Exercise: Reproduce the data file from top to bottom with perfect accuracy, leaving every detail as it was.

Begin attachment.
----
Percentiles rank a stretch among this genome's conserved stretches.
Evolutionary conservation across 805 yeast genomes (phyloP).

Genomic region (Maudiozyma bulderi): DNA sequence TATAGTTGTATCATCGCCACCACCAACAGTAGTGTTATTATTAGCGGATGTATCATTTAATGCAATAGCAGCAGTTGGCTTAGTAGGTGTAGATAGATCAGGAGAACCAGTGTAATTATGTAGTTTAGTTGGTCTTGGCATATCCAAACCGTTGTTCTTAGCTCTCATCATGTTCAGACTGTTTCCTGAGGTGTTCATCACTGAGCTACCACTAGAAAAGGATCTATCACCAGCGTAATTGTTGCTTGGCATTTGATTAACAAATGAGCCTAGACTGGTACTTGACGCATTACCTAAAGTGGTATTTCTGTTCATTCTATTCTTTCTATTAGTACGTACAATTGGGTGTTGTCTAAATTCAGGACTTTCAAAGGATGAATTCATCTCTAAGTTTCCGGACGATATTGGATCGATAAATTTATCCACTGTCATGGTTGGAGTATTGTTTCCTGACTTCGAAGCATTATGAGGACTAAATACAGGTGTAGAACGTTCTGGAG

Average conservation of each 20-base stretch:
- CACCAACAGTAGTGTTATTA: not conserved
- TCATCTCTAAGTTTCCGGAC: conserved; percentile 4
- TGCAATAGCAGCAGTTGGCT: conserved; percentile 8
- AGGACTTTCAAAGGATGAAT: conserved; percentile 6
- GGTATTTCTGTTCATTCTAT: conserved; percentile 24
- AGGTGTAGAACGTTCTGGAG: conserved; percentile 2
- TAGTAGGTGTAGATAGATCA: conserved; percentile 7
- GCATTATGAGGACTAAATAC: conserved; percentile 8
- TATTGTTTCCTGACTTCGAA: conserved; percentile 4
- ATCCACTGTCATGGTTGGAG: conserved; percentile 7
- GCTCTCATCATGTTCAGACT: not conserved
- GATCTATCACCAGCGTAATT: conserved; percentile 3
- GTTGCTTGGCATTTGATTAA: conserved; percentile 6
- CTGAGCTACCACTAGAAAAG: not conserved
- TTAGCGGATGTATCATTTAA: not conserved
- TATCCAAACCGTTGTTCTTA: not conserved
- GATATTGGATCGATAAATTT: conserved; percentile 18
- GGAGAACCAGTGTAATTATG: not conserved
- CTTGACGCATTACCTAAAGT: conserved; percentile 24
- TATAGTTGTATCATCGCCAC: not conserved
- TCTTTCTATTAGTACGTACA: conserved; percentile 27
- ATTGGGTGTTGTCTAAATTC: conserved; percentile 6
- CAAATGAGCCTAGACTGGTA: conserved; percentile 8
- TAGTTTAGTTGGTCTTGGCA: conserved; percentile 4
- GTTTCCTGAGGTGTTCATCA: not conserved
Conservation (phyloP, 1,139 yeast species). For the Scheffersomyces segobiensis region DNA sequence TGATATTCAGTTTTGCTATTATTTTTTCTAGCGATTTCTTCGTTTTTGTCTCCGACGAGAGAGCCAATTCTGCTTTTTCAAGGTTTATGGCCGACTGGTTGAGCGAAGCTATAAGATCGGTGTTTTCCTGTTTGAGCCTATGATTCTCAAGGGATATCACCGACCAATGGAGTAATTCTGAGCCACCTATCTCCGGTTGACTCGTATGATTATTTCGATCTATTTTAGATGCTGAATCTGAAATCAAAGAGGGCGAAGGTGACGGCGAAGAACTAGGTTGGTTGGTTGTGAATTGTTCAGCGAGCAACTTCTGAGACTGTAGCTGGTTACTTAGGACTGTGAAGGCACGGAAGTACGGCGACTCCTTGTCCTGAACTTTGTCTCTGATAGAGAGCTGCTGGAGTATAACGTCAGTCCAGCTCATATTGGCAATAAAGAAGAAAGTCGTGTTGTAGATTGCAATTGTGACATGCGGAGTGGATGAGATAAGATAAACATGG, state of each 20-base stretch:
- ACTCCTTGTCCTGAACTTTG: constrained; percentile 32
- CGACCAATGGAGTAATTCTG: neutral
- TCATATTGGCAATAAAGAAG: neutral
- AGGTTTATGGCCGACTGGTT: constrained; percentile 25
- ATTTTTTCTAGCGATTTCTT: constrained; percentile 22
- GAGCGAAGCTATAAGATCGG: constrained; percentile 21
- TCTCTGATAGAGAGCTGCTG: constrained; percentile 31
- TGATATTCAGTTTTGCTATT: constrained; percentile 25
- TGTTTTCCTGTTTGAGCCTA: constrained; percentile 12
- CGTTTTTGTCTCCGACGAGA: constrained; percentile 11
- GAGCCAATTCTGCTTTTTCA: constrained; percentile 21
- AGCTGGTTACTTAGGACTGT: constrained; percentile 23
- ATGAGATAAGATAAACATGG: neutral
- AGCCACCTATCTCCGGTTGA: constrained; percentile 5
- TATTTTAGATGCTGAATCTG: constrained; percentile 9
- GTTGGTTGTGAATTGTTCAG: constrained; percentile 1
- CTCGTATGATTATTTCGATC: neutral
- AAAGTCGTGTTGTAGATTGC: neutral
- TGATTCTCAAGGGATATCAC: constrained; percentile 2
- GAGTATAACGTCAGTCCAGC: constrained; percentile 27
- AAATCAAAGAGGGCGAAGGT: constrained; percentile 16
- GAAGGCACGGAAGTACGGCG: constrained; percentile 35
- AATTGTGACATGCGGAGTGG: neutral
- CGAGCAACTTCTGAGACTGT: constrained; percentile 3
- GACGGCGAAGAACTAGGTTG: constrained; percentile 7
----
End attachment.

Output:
Percentiles rank a stretch among this genome's conserved stretches.
Evolutionary conservation across 805 yeast genomes (phyloP).

Genomic region (Maudiozyma bulderi): DNA sequence TATAGTTGTATCATCGCCACCACCAACAGTAGTGTTATTATTAGCGGATGTATCATTTAATGCAATAGCAGCAGTTGGCTTAGTAGGTGTAGATAGATCAGGAGAACCAGTGTAATTATGTAGTTTAGTTGGTCTTGGCATATCCAAACCGTTGTTCTTAGCTCTCATCATGTTCAGACTGTTTCCTGAGGTGTTCATCACTGAGCTACCACTAGAAAAGGATCTATCACCAGCGTAATTGTTGCTTGGCATTTGATTAACAAATGAGCCTAGACTGGTACTTGACGCATTACCTAAAGTGGTATTTCTGTTCATTCTATTCTTTCTATTAGTACGTACAATTGGGTGTTGTCTAAATTCAGGACTTTCAAAGGATGAATTCATCTCTAAGTTTCCGGACGATATTGGATCGATAAATTTATCCACTGTCATGGTTGGAGTATTGTTTCCTGACTTCGAAGCATTATGAGGACTAAATACAGGTGTAGAACGTTCTGGAG

Average conservation of each 20-base stretch:
- CACCAACAGTAGTGTTATTA: not conserved
- TCATCTCTAAGTTTCCGGAC: conserved; percentile 4
- TGCAATAGCAGCAGTTGGCT: conserved; percentile 8
- AGGACTTTCAAAGGATGAAT: conserved; percentile 6
- GGTATTTCTGTTCATTCTAT: conserved; percentile 24
- AGGTGTAGAACGTTCTGGAG: conserved; percentile 2
- TAGTAGGTGTAGATAGATCA: conserved; percentile 7
- GCATTATGAGGACTAAATAC: conserved; percentile 8
- TATTGTTTCCTGACTTCGAA: conserved; percentile 4
- ATCCACTGTCATGGTTGGAG: conserved; percentile 7
- GCTCTCATCATGTTCAGACT: not conserved
- GATCTATCACCAGCGTAATT: conserved; percentile 3
- GTTGCTTGGCATTTGATTAA: conserved; percentile 6
- CTGAGCTACCACTAGAAAAG: not conserved
- TTAGCGGATGTATCATTTAA: not conserved
- TATCCAAACCGTTGTTCTTA: not conserved
- GATATTGGATCGATAAATTT: conserved; percentile 18
- GGAGAACCAGTGTAATTATG: not conserved
- CTTGACGCATTACCTAAAGT: conserved; percentile 24
- TATAGTTGTATCATCGCCAC: not conserved
- TCTTTCTATTAGTACGTACA: conserved; percentile 27
- ATTGGGTGTTGTCTAAATTC: conserved; percentile 6
- CAAATGAGCCTAGACTGGTA: conserved; percentile 8
- TAGTTTAGTTGGTCTTGGCA: conserved; percentile 4
- GTTTCCTGAGGTGTTCATCA: not conserved
Conservation (phyloP, 1,139 yeast species). For the Scheffersomyces segobiensis region DNA sequence TGATATTCAGTTTTGCTATTATTTTTTCTAGCGATTTCTTCGTTTTTGTCTCCGACGAGAGAGCCAATTCTGCTTTTTCAAGGTTTATGGCCGACTGGTTGAGCGAAGCTATAAGATCGGTGTTTTCCTGTTTGAGCCTATGATTCTCAAGGGATATCACCGACCAATGGAGTAATTCTGAGCCACCTATCTCCGGTTGACTCGTATGATTATTTCGATCTATTTTAGATGCTGAATCTGAAATCAAAGAGGGCGAAGGTGACGGCGAAGAACTAGGTTGGTTGGTTGTGAATTGTTCAGCGAGCAACTTCTGAGACTGTAGCTGGTTACTTAGGACTGTGAAGGCACGGAAGTACGGCGACTCCTTGTCCTGAACTTTGTCTCTGATAGAGAGCTGCTGGAGTATAACGTCAGTCCAGCTCATATTGGCAATAAAGAAGAAAGTCGTGTTGTAGATTGCAATTGTGACATGCGGAGTGGATGAGATAAGATAAACATGG, state of each 20-base stretch:
- ACTCCTTGTCCTGAACTTTG: constrained; percentile 32
- CGACCAATGGAGTAATTCTG: neutral
- TCATATTGGCAATAAAGAAG: neutral
- AGGTTTATGGCCGACTGGTT: constrained; percentile 25
- ATTTTTTCTAGCGATTTCTT: constrained; percentile 22
- GAGCGAAGCTATAAGATCGG: constrained; percentile 21
- TCTCTGATAGAGAGCTGCTG: constrained; percentile 31
- TGATATTCAGTTTTGCTATT: constrained; percentile 25
- TGTTTTCCTGTTTGAGCCTA: constrained; percentile 12
- CGTTTTTGTCTCCGACGAGA: constrained; percentile 11
- GAGCCAATTCTGCTTTTTCA: constrained; percentile 21
- AGCTGGTTACTTAGGACTGT: constrained; percentile 23
- ATGAGATAAGATAAACATGG: neutral
- AGCCACCTATCTCCGGTTGA: constrained; percentile 5
- TATTTTAGATGCTGAATCTG: constrained; percentile 9
- GTTGGTTGTGAATTGTTCAG: constrained; percentile 1
- CTCGTATGATTATTTCGATC: neutral
- AAAGTCGTGTTGTAGATTGC: neutral
- TGATTCTCAAGGGATATCAC: constrained; percentile 2
- GAGTATAACGTCAGTCCAGC: constrained; percentile 27
- AAATCAAAGAGGGCGAAGGT: constrained; percentile 16
- GAAGGCACGGAAGTACGGCG: constrained; percentile 35
- AATTGTGACATGCGGAGTGG: neutral
- CGAGCAACTTCTGAGACTGT: constrained; percentile 3
- GACGGCGAAGAACTAGGTTG: constrained; percentile 7